Bank and credit union savings rates have shrunk to almost zero over the last several years. So how do we get the best returns on savings and, more importantly, given this extremely low rate environment, what is the best way to save in 2022?
How much to keep in the current account?
With interest rates at zero, current accounts are a net cost. But they are still a necessary part of day to day money management. I suggest keeping no more than one month’s expenses in your current account, hopefully just enough to avoid additional low (or no) balance charges. Take a look at bonkers.ie to get the right account for your needs so as to reduce fees as much as possible.
How much to keep in the deposit account?
For me, the deposit account is the place for your emergency fund – money saved for that rainy day. Think about keeping four or five months of expenses in deposit account cash. Yes rates are close to zero and inflation will erode the value of your money, but this money allows you to sleep at night while investing surplus cash. The value of having this security is priceless. Again, bonkers.ie is a good resource for finding the best returns on savings accounts – the best rate at the moment is 0.25% but that’s only if you commit to regular contributions.
What about state savings?
Despite the tax free interest, which in effect means they beat bank deposit rates, I am not a fan of state savings. The 3yr Savings Bond pays a 0.33% AER and the 5yr Savings Certificates pay 0.59% AER – not exactly inflation busting! But my main problem with state savings is that your cash (which by definition is your emergency fund as everything else should be invested) is theoretically tied up for at least three years. I would accept lower deposit account rates in exchange for (more valuable) instant accessibility.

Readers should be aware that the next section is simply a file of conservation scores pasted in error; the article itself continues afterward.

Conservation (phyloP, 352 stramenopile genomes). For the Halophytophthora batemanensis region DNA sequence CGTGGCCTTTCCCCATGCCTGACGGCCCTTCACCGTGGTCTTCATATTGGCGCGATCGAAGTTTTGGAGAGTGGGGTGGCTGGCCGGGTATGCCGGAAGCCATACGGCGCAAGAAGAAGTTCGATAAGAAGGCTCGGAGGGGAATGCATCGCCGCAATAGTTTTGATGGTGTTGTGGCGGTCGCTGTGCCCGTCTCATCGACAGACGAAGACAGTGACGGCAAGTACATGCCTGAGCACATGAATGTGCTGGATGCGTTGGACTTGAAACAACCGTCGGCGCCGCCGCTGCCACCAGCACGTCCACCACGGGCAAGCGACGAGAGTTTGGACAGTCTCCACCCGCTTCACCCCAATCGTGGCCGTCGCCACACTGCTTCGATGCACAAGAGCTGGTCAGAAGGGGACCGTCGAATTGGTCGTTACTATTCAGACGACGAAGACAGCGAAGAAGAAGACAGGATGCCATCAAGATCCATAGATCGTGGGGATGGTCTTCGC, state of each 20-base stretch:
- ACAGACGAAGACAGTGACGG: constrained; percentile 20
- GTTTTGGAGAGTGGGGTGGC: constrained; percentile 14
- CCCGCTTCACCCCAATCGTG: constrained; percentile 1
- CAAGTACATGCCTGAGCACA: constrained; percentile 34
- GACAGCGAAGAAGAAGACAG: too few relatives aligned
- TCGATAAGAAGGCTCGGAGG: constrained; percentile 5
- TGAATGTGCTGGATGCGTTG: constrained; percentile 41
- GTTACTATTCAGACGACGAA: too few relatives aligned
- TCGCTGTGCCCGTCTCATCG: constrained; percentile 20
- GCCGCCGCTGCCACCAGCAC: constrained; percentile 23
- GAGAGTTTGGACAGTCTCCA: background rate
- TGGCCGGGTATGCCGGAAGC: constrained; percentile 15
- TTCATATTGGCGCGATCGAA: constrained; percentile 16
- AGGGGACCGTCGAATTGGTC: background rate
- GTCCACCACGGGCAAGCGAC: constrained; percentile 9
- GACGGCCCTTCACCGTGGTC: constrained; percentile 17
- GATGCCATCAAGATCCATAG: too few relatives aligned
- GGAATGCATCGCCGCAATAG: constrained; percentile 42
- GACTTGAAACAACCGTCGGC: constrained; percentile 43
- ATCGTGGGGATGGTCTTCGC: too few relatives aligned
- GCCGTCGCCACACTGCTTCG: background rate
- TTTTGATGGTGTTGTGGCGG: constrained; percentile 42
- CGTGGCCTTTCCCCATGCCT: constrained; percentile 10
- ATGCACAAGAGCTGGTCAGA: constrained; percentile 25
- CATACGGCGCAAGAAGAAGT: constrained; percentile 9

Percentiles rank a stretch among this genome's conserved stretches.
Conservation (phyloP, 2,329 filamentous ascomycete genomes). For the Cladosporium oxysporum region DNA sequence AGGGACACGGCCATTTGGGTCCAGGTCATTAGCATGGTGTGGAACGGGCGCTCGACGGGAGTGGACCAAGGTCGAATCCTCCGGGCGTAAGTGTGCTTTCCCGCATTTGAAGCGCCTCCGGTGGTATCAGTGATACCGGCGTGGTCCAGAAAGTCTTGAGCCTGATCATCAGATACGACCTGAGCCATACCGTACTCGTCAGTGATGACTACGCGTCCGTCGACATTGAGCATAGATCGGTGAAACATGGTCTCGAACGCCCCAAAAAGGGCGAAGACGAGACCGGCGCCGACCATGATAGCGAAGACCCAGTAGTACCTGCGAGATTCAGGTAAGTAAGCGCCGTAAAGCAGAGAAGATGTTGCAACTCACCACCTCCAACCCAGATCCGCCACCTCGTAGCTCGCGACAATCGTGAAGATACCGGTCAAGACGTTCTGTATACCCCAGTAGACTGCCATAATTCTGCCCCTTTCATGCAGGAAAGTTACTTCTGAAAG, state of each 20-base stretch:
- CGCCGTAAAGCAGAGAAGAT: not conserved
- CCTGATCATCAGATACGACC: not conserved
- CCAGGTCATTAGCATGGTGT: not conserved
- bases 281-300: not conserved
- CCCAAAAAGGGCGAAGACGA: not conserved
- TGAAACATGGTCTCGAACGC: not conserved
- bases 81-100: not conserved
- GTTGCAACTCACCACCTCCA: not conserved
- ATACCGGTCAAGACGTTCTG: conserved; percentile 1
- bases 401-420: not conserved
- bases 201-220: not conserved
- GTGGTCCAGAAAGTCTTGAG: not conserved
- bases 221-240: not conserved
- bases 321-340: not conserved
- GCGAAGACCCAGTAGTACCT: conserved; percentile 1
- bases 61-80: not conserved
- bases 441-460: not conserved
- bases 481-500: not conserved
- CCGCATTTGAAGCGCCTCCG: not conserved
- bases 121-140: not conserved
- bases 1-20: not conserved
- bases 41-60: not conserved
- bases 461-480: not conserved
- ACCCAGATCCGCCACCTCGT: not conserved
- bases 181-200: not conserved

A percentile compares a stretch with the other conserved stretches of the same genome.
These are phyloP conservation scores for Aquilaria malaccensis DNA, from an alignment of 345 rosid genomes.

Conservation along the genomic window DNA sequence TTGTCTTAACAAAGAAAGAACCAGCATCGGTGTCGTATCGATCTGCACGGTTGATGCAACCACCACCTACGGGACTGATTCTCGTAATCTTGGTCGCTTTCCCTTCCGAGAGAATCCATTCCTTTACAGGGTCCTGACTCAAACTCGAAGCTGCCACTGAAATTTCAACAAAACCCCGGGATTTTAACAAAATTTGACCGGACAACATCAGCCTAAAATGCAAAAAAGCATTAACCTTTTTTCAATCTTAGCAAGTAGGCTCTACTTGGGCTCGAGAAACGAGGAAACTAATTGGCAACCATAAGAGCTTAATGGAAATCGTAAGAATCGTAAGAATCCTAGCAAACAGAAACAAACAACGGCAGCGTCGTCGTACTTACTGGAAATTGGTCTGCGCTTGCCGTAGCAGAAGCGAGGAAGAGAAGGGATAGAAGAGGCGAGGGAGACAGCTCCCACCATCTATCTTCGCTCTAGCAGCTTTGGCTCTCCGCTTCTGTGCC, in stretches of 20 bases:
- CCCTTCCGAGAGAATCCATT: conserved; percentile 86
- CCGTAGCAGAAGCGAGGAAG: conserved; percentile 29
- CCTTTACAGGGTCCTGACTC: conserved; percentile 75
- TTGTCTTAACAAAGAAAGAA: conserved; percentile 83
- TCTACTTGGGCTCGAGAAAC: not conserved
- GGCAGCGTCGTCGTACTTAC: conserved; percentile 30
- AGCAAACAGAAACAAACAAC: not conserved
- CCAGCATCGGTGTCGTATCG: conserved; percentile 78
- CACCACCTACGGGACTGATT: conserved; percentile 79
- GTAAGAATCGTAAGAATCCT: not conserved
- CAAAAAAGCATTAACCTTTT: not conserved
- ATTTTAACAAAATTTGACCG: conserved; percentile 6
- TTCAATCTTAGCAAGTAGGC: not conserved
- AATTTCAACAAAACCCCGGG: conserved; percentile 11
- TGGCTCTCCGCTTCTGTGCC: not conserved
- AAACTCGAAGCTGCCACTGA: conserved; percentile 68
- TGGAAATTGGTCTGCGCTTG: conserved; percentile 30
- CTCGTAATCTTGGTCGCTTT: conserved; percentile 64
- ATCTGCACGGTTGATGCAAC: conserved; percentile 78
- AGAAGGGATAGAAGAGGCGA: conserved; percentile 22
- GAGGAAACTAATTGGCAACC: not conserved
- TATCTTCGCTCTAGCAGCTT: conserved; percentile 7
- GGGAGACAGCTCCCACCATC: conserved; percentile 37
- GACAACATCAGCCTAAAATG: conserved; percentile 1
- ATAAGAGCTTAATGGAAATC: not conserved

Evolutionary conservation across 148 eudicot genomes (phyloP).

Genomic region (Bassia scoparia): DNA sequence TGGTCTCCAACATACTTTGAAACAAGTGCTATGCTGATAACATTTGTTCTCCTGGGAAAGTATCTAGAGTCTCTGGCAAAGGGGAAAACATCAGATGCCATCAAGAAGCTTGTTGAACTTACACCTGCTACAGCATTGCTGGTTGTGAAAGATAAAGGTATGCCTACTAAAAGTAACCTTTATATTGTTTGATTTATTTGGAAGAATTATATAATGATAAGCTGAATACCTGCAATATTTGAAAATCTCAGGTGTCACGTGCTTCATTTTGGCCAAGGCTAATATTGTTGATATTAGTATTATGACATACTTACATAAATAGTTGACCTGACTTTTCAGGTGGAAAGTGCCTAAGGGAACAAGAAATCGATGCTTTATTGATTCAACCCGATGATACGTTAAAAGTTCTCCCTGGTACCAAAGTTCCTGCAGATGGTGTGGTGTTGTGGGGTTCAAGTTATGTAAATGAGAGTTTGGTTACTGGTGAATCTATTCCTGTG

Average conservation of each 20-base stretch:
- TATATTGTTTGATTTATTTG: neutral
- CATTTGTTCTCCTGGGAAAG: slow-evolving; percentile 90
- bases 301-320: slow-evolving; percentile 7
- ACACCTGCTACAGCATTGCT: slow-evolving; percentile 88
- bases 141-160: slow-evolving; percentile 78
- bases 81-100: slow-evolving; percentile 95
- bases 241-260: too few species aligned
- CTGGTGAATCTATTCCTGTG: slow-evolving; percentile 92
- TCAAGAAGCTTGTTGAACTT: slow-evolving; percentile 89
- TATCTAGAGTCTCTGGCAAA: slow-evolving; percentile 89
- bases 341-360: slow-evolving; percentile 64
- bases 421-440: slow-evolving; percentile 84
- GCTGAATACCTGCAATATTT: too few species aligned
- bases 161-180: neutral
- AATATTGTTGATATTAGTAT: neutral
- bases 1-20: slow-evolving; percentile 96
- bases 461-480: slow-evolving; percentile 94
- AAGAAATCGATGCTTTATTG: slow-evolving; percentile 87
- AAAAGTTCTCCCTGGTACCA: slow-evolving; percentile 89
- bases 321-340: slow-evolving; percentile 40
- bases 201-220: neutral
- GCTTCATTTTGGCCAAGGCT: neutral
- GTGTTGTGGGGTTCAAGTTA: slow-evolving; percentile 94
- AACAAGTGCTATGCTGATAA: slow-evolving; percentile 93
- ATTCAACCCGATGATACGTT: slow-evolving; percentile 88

What about prize bonds?
I’ve said it before and I’ll say it again – I don’t like prize bonds. Like state savings, interest (ie, winnings) is tax free but the aggregate 0.35% rate of return is poor. While not as locked away as state savings, I see far too many people place surplus cash in prize bonds and leave it there for years. In other words, their money should be earning a far higher return in a stock market investment as it is clearly not the family emergency fund.
How do we get the best returns on savings?
It’s called the stock market. I’m very serious. There is far too much money in Ireland sitting in cash accounts (all of the above) earning next to nothing. We have got to start thinking of money invested simply and cheaply in global stock markets as savings. Yes we need the patience and time to allow for short term swings but the long run return is rewarding. The US S+P 500 has delivered an annualized average return of around 10.5% over the last 60 years. Therefore, the answer to the savings question is simple – put an appropriate chunk of cash in a bank account and don’t worry that it’s actually going to lose value after inflation. This cash buffer then allows you to invest the rest for the medium to long term and earn the best possible return on your total savings.
If you like this article, try this one: How to Invest
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